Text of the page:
GAO investigates certain business practices of group purchasing organizations


For years, hospitals and clinical pathology laboratories have wondered exactly how much money is saved when they use the services of group purchasing organizations (GPOs). Now a newly-published government report provides interesting details about the financial activities of GPOs.

In response to a Congressional directive, the Government Accountability Office (GAO) recently studied GPOs and released a report on their findings. The GAO’s report will be of particular interest for pathologists and medical laboratory managers working in hospital laboratories.

GAO Report Looks at GPO Activities in 2008

The GAO determined that, during 2008, the six largest GPOs negotiated about $109 billion in purchases for their members.

The GAO report is titled “Group Purchasing Organizations: Services Provided to Customers and Initiatives Regarding Their Business Practices.”

The GAO determined that, during 2008, the six largest GPOs negotiated about $109 billion in purchases for their members. In keeping with Pareto’s Law, the nation’s two biggest GPOs accounted for about 60% of all that volume.

Fees paid into the six GPOs were significant, totaling more than $2 billion during 2008. For that year, the GPOs earned roughly $1.7 billion in administrative fees paid because of member purchases from contracts negotiated with vendors. The GPOs also received additional revenue of $320 million. This was earned from supply-chain outsourcing, revenue-cycle management, and consulting.

In responding to the concerns of Congress about the activities of GPOs, the GAO wrote that, “In 2002, questions were raised about GPOs engaging in potentially anticompetitive business practices such as collecting excessively high contract administrative fees. In 2003, GAO reported that selected GPOs had adopted or revised codes of conduct to respond to the questions about their business practices, but that it was too soon to evaluate the impact of the codes of conduct.

“GAO was asked to provide information on GPOs. In this report, GAO describes:

1) “the types of services that GPOs provide and how the GPOs fund these services,

2) “initiatives that GPOs have implemented since 2002 to address the questions that had been raised about their business practices, and,

3) “the reported impact of the GPOs’ codes of conduct and other initiatives.”

Group purchasing organizations enjoy protection from anti-kickback laws under a 25-year-old congressional safe harbor agreement that enables them to collect their fees. It’s this protection that has the Senate Finance Committee investigating certain GPO practices, including service types, contract transparency, and compensation.

“I think GPOs feel their fees are quite transparent,” said Curtis Rooney, President of the Healthcare Industry Group Purchasing Association in an interview with Modern Healthcare.

“And that’s reflected in the safe harbor law where it’s required that GPOs disclose their fees to hospitals, and that hospitals put that info in their annual cost reports, which can be reviewed,” he added.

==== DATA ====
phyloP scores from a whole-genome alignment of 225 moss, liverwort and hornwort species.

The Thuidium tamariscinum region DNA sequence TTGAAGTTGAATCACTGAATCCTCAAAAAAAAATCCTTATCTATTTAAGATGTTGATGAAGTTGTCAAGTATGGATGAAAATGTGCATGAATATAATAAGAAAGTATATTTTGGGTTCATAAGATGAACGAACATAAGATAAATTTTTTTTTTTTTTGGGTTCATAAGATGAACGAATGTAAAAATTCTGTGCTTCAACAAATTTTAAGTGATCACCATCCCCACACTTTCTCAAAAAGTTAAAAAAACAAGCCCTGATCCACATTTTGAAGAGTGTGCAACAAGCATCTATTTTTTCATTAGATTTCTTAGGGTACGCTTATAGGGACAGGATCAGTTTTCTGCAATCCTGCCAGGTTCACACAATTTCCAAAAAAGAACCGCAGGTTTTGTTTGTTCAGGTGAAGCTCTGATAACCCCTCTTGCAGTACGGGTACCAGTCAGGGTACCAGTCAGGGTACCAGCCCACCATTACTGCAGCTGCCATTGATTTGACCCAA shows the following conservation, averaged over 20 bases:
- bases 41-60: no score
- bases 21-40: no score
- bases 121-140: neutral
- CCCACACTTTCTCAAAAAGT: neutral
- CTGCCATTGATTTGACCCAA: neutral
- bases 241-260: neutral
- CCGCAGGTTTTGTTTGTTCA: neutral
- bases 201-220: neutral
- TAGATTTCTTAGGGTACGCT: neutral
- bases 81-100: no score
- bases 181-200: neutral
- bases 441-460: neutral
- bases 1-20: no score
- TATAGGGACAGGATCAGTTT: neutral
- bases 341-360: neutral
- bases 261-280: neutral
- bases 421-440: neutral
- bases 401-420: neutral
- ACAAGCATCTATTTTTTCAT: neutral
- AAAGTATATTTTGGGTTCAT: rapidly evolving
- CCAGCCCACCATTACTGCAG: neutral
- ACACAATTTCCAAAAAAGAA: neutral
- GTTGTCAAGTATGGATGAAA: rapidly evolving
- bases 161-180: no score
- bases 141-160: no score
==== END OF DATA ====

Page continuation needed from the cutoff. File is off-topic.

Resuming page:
But a Senate Finance Committee aide who spoke with Modern Healthcare on the condition of anonymity said, “[The report] confirms what we were hearing about how the GPOs operate in terms of fees. Also, we wanted the GAO to update their previous report from 2003. At that time, a lot of voluntary codes were being put together [by GPOs], and the GAO couldn’t comment on their impact.”

The GAO reported that, in 2008, GPOs distributed $1.1 billion of the $1.7 billion they earned to the members. That represents about 64% of those fees. GPOs are required by contract to return some of their fees to hospital members.

Senate Finance Committee Investigated GPO Practices

“The Senate Finance Committee is concerned that the GAO report doesn’t specify if the returned fees,” said the report. These fees “include the cost of consulting fees that, under contract, members must pay for the ‘development and delivery of member requested consulting services, such as technology assessments, clinical evaluation, and standardization.’”

“Not surprisingly, calculating the savings achieved by GPOs is complicated by the use of administrative fees to provided additional services that may or may not be of significant value to hospitals,” noted the Senate Finance Committee in its own report.

It is likely that Congress will continue to review the activities of group purchasing organizations. Following the release of this most recent GAO report about GPOs, the Medical Device Manufacturers’ Association (MDMA) issued its own study of GPO activity. MDMA asserts that GPOs have an inherent conflict-of-interest. Dark Daily will provide details about the MDMA’s study of GPOs in an upcoming e-briefing.

In recent years, Congressional scrutiny of group purchasing organizations has been critical of certain business practices. GPOs have been sensitive to these issues because the GPO industry would like to keep its safe harbor from anti-kickback laws. For that reason, clinical laboratory managers are likely to be reading more public details about the business practices of GPOs as Congress continues its oversight of the GPO industry.

Related Information:

Group Purchasing Organizations: Services Provided to Customers and Initiatives Regarding Their Business Practices

GPOs Fail to Secure the Best Prices for Patients and Hospitals

Do Group Purchasing Organizations Achieve the Best Prices for Member Hospitals? An Empirical Analysis of Aftermarket Transactions

Does it pay to save?